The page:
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FCC Vows to Reform Ex Parte Rules

Goal is to stop abuse

Among myriad changes suggested by the Federal Communications Commission in how it accomplishes things are proposals to update its “ex parte” process.

These are the rules that govern how parties to commission proceedings communicate with the FCC staff and decision-makers. Ex parte rules are intended to make sure the public is aware of who is possibly influencing the regulators’ decision process.

The FCC has proposed that anyone who gives an oral ex parte presentation would have to provide a written description of the discussion; currently, such descriptions are required only when new material is involved. It also wants to require e-filing of these meeting summaries in machine-readable formats, so the public can see them faster.

In its notice, the commission asks for comment on whether to require that companies meeting with the commission should disclose ownership information in meeting summaries or filed pleadings so readers can better grasp the filer’s interest in the proceeding. The agency is thinking of requiring summaries within four hours for an item that’s to be on the agenda during its open monthly meeting during the seven-day “sunshine period” immediately before those meetings.

The idea is to make meeting summaries of ex parte discussion more clear to the public. Democratic Commissioner Michael Copps said last week the agency sometimes receives summaries that say a meeting took place on a given topic “without remotely approaching a sufficient level of detail on the arguments or data presented to allow the public or interested parties to respond.”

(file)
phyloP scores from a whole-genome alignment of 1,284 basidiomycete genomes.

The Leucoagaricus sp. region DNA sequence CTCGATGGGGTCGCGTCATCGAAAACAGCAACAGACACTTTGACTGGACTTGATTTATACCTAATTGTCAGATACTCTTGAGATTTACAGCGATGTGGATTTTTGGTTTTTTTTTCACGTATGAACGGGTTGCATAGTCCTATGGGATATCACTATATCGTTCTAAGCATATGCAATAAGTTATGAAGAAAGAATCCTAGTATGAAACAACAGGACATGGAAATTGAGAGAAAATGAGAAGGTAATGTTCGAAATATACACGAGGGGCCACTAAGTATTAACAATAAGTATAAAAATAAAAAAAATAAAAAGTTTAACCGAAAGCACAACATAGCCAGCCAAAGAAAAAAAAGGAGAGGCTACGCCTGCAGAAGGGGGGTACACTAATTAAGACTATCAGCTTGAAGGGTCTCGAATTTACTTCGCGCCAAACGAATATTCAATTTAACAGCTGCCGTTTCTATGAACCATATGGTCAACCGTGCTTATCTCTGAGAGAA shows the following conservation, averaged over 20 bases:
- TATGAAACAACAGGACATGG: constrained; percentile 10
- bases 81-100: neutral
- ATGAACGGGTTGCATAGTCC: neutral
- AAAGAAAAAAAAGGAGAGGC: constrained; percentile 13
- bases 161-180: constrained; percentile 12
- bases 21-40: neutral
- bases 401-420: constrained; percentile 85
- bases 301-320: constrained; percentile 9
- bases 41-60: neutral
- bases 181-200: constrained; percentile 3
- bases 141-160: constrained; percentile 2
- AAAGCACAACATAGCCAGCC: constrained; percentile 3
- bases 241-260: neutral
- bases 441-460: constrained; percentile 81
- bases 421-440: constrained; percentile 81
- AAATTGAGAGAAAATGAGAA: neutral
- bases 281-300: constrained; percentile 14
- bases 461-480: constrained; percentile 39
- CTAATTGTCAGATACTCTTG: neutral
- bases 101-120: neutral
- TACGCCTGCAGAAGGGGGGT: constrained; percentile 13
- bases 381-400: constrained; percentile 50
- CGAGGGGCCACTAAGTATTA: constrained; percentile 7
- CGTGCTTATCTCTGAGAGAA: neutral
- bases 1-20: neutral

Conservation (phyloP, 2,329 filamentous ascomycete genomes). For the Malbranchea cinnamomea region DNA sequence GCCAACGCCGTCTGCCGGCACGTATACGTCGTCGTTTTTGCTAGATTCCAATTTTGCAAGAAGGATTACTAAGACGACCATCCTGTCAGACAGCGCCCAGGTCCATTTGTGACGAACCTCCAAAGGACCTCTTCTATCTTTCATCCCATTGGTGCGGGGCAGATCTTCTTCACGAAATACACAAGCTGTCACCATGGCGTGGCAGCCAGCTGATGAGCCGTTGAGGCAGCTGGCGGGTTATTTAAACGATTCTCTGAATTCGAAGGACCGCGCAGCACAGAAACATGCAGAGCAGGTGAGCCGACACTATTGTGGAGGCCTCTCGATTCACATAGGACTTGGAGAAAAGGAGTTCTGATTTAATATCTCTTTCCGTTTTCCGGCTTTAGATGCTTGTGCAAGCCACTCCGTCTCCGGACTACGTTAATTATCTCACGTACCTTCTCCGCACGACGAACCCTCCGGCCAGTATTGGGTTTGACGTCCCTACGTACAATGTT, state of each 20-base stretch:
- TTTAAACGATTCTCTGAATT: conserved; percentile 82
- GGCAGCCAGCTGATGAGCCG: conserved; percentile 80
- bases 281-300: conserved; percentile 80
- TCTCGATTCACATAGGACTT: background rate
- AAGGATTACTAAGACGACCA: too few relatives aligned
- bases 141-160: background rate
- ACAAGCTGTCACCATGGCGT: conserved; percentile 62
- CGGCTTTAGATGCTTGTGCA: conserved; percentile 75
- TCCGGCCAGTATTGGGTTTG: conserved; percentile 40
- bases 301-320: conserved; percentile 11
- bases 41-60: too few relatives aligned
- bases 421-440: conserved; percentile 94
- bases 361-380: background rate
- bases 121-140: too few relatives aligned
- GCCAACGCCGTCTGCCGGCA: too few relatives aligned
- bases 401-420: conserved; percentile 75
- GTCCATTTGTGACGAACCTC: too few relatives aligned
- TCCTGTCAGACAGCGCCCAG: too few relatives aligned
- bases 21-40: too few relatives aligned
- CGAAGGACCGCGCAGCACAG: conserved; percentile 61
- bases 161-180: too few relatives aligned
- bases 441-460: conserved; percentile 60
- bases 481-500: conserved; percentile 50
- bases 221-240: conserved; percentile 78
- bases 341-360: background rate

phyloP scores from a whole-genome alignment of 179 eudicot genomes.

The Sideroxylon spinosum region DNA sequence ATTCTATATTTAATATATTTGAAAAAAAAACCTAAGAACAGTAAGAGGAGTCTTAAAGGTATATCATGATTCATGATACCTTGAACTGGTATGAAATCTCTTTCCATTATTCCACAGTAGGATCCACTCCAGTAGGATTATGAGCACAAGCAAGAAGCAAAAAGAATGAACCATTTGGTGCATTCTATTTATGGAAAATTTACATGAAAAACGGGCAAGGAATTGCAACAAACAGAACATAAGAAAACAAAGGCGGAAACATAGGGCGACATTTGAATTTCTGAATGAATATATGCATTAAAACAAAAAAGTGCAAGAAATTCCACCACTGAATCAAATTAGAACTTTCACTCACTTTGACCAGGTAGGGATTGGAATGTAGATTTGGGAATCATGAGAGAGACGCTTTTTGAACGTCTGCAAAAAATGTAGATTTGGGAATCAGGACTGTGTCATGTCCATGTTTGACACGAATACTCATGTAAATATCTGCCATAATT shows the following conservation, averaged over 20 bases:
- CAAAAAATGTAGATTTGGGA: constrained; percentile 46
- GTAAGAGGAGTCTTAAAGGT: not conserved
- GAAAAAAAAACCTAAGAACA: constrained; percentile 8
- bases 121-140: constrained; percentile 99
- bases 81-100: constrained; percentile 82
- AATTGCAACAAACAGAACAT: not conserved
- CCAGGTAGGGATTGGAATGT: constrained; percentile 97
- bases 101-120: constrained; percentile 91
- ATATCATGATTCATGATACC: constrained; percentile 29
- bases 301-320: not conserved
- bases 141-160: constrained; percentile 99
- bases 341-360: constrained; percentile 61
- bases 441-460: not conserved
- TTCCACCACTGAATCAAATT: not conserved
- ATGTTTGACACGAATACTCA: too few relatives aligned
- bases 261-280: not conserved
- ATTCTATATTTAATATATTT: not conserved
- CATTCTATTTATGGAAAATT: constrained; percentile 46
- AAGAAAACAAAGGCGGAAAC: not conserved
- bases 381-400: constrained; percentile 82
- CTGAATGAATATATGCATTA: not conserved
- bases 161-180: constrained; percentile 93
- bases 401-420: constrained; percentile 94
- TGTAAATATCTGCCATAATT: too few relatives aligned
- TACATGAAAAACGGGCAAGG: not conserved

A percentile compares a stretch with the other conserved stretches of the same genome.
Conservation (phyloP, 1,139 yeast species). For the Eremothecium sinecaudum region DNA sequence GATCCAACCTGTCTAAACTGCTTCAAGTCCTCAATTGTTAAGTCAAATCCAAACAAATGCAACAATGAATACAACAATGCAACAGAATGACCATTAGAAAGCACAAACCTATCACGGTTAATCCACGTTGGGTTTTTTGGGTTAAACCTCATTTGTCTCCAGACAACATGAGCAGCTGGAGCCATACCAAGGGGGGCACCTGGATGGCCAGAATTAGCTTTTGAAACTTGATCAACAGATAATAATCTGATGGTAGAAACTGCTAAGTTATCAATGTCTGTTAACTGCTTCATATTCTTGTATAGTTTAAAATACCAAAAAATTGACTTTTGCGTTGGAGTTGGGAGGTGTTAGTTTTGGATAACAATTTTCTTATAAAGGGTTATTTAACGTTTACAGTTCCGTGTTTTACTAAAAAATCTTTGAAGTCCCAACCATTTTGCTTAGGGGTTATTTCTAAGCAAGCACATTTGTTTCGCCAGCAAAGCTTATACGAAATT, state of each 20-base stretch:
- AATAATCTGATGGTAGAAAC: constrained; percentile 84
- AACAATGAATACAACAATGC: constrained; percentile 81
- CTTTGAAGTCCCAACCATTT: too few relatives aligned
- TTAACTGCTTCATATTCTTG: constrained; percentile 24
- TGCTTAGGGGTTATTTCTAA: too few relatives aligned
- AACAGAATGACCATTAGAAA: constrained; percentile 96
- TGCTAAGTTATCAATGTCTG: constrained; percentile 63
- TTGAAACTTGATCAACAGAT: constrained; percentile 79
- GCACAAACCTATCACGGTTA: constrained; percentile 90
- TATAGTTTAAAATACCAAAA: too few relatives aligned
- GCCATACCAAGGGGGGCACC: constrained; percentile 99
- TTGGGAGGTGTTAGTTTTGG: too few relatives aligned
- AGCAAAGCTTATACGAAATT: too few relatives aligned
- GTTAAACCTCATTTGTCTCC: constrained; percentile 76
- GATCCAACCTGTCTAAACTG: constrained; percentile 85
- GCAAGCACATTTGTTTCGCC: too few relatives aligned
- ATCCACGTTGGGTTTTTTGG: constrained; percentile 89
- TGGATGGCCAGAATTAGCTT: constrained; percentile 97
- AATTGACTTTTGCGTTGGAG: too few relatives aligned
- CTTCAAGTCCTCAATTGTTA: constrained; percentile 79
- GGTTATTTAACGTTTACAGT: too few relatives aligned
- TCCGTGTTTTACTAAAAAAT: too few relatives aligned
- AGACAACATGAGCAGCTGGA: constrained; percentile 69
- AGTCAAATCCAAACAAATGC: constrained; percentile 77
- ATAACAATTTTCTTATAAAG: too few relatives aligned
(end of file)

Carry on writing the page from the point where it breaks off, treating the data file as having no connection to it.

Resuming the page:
Republican Commissioner Robert McDowell questioned whether the rules need revising, but said enforcement needs to be stepped up. He also said ownership information is readily available and wonders whether requiring ownership information for each ex parte filing is a burden to licensees.

And finally, the commission has not proposed anything to address how the public comments on various issues through new media such as blogs. Some of those issues are subject to the commission’s ex parte rules and it’s treating those on a case-by-case basis as it gains experience with new media. It would like comments specifically on whether it should account for differences in access to new media by various segments of the population, such as those whose homes are not served by broadband.

McDowell wonders if this leaves open a back door to presentations that would otherwise be prohibited. “What is the difference between a filing made during the Sunshine prohibition period through the commission’s electronic filing system and the same filing posted to one of our blogs?” he wondered.

I think anything to make the commission’s processes more transparent is a good thing and these rule changes may actually help filers stop submitting summaries that follow the letter of the rules yet contain no substance. That’s a waste of everyone’s time and doesn’t help resolve conflicts.

Comments to GC Docket 10-43 (PDF) are due 45 days after the proposals are published in the Federal Register.